Diabetes affects millions of Americans and happens when your body fails to turn carbohydrates into energy and doesn't respond to or create insulin. Insulin is the hormone that delivers glucose (blood sugar) to the cells in your body. Too much glucose can damage blood vessels and nerves throughout your body, including those in your retina. The longer you have diabetes, the more likely you are to develop diabetic eye disease, cataracts, and glaucoma.
Early diagnosis and treatment are crucial for eye conditions caused by high blood sugar, which is why November is dubbed Diabetic Eye Disease Awareness Month. Our eye doctors want you and your family to understand that annual eye exams are crucial in preventing vision loss for people with diabetes.
What Is Diabetic Retinopathy?
Diabetic retinopathy is the primary eye disease affecting this patient population. Long-term high glucose levels weaken the retinal blood vessels at the back of the eye. These fragile blood vessels swell, leak, or bleed, causing blurry vision. Advanced or proliferative diabetic retinopathy causes new blood vessels to form that are abnormal and more prone to leaking and bleeding. Diabetic macular edema often accompanies diabetic retinopathy because the swollen blood vessels affect the macula (center of the retina), causing swelling and distorted or blurry vision.
Anyone with diabetes can develop diabetic retinopathy, including women with gestational diabetes during pregnancy. High blood pressure or high cholesterol also increases the likelihood of diabetic retinopathy. Smokers and people of African, Hispanic, or Native American descent are more at risk.
Diabetes Leads to Glaucoma and Early Cataracts
People with diabetes are more likely to have neovascular glaucoma as they age because abnormal blood vessels can grow on the iris (colored portion of the eye) and increase intraocular eye pressure (IOP). High IOP is a hallmark of glaucoma, nicknamed the "silent thief of sight" because vision loss occurs gradually, starting with your side or peripheral vision. While cataracts will affect most people as they age, people with diabetes tend to have cataracts earlier in life with more progressive symptoms.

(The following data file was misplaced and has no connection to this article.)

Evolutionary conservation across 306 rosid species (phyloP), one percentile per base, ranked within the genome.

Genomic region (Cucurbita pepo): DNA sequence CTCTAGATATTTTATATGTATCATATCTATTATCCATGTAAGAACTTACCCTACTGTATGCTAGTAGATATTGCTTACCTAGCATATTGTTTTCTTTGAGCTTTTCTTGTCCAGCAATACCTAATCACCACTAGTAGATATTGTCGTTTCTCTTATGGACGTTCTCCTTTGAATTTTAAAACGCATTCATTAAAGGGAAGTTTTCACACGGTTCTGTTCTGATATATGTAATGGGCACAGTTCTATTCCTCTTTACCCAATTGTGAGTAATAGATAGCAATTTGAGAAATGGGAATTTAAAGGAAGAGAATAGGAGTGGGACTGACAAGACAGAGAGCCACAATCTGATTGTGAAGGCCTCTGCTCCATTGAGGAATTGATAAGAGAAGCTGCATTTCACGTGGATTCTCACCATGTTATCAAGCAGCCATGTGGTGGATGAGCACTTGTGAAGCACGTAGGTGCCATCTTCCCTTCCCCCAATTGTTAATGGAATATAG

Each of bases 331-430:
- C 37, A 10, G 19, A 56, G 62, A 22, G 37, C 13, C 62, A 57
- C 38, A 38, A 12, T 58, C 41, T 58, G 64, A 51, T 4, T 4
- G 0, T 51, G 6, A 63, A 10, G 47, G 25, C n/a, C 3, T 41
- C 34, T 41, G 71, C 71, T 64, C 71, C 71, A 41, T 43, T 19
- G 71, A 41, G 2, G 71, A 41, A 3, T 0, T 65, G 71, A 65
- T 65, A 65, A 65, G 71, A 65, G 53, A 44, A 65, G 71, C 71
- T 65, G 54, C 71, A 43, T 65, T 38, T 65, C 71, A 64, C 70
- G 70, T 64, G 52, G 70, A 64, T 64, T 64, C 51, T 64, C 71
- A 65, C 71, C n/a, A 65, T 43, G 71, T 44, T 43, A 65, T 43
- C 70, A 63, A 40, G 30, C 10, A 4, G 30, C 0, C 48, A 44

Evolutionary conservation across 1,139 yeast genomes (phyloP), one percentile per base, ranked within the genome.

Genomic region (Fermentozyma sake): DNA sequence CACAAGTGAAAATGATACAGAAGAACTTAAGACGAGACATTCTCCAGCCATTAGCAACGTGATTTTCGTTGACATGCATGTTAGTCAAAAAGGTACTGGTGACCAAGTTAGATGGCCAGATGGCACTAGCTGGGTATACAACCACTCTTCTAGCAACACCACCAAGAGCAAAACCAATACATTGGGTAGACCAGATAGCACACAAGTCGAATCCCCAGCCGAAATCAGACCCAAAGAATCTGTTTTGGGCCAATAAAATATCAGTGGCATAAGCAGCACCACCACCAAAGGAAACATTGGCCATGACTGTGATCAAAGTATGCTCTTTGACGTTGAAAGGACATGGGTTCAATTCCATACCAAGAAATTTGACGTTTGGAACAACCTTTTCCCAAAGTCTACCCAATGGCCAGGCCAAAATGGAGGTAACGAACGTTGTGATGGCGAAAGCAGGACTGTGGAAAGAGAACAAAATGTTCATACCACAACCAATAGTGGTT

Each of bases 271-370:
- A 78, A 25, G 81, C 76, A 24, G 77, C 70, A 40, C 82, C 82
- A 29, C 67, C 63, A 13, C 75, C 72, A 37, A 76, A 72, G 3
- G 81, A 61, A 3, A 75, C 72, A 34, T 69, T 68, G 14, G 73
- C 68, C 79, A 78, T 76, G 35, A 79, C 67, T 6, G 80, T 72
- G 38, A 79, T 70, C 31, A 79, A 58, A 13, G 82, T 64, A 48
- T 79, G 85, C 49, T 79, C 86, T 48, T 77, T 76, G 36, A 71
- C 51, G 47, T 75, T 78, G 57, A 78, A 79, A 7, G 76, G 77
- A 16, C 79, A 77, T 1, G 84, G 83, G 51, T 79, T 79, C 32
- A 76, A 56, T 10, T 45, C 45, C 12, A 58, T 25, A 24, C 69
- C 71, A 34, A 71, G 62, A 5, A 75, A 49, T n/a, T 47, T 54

Diabetes may damage your vision before you notice the changes. Schedule an eye exam as soon as possible if you notice:
- Spots in your vision.
- Blurry vision.
- Light flashes.
- Distorted images.
- Difficulty reading or doing detailed tasks.
- Blind spots.
How to Prevent Diabetes from Damaging Your Eyes
Yearly dilated eye exams are the best way to ensure eye problems caused by diabetes are caught early. You can reduce your risk by keeping your glucose levels within the target range provided by your doctor and maintaining healthy blood pressure and cholesterol. Don't smoke and stay active throughout your life. Physical activity not only helps manage diabetes but also protects your eye health.
Schedule your eye exam at Invision Eye Care Specialists in Lakewood, New Jersey, by calling (732) 210-0140.